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My mum has been diagnosed with bile duct cancer last week and she doesn't speak English so its very hard on us as we had to tell her the diagnosis etc. Since few days she is extremely irritable and snappy, she doesn't want to communicate with us unless is complaining about being in pain. She is in hospital and we cant be there all the time so phone is our only way of communicating. I feel guilty that Im upset with her, that she doesn't try to fight or be at least a little positive. I feel scared of what's going to come as she will live with me soon.
I feel broken and anxious every day, I don't know how to help her and how to cope with my own emotions, I worry that when she comes and live with us it will be extremely hard on all of us ...but she is my mum and all I want for her is to be happy
Thank you for contacting the Macmillan Online Community.
I’m so sorry to hear about your mum’s diagnosis and the impact this having on you all. As she was only diagnosed last week, this is bound to still feel very raw and it’s understandable that you feel worried and emotional.
Renata, quite often within a family, people react to difficult news very differently, and everyone deals with this in their own way. While this is natural, it can cause some tension and conflict between family members. Some people tend to think the worst, almost as a way to prepare themselves in case this happens, while others try to think more positively or practically about what can be done.
It sounds to me like you are doing your best to support her, despite only bening able to speak on the phone – don’t be afraid to ask her directly how she would like to be supported, as this can help you both to understand what she needs, and what you are able to provide. It may also help your mum to think about the fact that you are trying to help, which could possibly change the way she is communicating with you.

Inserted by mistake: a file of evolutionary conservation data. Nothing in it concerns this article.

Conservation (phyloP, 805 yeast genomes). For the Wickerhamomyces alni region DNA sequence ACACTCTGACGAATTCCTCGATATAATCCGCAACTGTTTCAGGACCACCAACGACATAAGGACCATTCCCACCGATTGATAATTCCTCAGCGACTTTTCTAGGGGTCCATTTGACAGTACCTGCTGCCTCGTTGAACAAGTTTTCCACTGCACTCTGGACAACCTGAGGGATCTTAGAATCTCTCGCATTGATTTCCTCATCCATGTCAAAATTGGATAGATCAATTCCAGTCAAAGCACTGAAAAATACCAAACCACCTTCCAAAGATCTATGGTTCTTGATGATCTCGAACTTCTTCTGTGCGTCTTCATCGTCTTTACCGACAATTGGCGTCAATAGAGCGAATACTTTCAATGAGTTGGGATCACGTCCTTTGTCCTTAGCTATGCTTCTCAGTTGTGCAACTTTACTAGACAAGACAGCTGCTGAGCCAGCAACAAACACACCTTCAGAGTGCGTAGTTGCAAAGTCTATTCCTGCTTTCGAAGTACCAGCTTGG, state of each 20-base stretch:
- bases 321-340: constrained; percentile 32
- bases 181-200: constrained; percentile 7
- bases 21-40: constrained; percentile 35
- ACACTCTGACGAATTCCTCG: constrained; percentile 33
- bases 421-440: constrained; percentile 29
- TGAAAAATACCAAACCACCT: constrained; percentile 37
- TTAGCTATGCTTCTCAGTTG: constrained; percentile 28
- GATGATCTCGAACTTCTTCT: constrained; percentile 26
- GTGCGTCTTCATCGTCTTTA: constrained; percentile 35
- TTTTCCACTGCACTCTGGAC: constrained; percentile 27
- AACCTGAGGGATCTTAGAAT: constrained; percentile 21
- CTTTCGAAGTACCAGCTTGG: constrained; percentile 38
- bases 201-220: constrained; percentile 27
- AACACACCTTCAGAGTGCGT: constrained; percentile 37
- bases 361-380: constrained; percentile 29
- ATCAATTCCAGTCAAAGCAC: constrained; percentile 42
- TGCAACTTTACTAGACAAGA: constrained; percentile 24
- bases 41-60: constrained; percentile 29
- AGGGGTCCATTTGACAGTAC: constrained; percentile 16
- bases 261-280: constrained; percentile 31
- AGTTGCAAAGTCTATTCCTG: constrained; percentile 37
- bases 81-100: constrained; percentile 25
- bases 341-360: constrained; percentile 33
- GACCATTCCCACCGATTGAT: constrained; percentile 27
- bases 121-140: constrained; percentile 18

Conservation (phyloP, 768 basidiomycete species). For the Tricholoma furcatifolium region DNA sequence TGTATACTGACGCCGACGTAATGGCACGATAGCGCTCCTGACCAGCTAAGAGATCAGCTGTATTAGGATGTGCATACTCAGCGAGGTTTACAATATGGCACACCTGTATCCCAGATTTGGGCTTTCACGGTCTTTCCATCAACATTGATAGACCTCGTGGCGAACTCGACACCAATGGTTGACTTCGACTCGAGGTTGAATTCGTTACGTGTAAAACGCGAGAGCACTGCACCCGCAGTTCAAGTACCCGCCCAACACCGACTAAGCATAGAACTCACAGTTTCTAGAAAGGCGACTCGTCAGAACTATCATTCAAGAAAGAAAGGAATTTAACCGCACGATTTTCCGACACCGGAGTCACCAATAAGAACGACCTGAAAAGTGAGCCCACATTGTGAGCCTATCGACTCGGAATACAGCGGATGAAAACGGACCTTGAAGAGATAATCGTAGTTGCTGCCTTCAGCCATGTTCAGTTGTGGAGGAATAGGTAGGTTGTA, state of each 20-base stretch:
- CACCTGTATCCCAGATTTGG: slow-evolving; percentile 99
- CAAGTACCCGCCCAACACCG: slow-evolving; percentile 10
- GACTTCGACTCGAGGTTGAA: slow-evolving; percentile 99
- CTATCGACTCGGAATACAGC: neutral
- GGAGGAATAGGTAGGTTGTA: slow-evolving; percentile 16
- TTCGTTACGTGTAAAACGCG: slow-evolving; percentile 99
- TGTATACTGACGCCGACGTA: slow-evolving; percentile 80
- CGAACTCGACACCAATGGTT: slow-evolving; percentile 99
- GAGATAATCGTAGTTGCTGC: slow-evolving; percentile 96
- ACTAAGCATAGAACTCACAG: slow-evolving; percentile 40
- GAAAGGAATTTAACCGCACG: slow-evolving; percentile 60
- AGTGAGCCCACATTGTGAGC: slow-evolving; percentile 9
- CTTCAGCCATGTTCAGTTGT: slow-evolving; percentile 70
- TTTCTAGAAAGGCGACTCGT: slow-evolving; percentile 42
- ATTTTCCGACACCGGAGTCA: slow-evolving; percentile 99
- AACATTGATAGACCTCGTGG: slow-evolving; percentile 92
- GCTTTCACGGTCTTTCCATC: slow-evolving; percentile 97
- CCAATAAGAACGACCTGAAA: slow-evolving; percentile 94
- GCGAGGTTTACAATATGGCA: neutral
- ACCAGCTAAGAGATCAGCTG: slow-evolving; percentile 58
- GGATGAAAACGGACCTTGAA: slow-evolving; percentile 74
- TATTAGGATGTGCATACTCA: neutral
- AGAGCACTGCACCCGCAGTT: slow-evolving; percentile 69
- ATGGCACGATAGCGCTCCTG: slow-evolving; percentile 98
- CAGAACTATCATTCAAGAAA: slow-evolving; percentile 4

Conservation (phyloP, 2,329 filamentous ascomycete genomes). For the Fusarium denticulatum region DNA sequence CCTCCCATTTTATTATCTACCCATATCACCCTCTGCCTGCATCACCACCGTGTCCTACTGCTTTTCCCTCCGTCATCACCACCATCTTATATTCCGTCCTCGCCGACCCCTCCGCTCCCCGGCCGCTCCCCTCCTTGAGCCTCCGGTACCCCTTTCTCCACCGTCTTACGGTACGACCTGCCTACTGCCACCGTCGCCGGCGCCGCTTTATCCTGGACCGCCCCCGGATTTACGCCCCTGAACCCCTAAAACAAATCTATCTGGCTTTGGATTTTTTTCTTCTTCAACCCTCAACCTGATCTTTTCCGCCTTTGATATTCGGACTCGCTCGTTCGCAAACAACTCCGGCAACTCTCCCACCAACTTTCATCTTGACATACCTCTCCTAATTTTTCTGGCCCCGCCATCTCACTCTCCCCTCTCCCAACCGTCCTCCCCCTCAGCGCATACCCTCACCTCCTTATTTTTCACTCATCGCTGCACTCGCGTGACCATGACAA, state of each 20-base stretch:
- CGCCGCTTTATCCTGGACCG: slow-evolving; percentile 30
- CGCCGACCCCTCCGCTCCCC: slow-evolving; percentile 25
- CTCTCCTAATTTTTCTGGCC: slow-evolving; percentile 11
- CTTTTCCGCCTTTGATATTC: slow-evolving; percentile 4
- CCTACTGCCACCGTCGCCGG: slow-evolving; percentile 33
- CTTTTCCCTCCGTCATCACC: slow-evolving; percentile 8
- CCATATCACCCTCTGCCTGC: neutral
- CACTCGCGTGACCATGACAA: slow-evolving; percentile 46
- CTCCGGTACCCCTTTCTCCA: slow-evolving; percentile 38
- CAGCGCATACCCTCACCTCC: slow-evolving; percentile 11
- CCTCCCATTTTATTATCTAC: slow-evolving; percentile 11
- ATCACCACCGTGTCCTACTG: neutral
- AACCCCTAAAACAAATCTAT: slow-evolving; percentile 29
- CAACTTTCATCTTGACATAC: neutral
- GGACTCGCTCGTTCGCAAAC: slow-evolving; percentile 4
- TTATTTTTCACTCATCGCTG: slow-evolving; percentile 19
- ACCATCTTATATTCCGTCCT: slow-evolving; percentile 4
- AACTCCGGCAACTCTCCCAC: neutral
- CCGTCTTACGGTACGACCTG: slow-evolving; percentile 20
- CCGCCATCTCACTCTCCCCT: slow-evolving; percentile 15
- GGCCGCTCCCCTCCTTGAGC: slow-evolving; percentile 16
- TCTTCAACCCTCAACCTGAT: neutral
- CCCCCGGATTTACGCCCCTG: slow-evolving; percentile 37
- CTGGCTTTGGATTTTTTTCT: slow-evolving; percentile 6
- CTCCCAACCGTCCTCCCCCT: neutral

You are very much going through this too, Renata, from a different perspective to mum, as someone you love has been diagnosed. It’s so important to look after yourself and feel supported, for your own wellbeing, but also so that you can be there for mum and your family as much as you are able. You will experience challenging emotions, such as guilt and helplessness, but please try not to beat yourself up for the way you feel. The feelings you’ve explained are understandable, given the circumstances, and as you say, it all comes down to wanting what’s best for mum and for her to be happy. When mum comes to live with you, it will be a big change for both of you, and even more important that you have support in place. Is there anyone you talk to honestly about how you feel? Maybe someone outside of the family?
You’d be welcome to contact us on the Macmillan Support Line to talk things through. We offer emotional support and a listening ear – sometimes people find it easier to talk openly with someone who is completely separate from the situation. If mum would like to access this support too, we are able to bring an interpreter on the line, if she would find that helpful. We also have a team of cancer information nurses, if you wanted to discuss mum’s diagnosis or clarify anything the doctors are saying. You can call us on 0808 808 00 00, 9am-5pm, Monday to Friday, or contact us on our online chat facility here.
Renata, you might also like to have a look through a few of our booklets aimed at supporting relatives when a oved one has cancer. Cancer and relationships discusses how you might be feeling and how to manage the difficult emotions and get support, while our smaller booklet called be there for someone facing cancer might give you some ideas on helping mum at this time.
I hope this helps, Renata, and please do keep talking or writing things down if you find this helps in any way. You know where we are.
Remember you can also speak with the Macmillan Support Line team of experts. Phone free on 0808 808 0000 (7 days a week, 8am-8pm) or by email.
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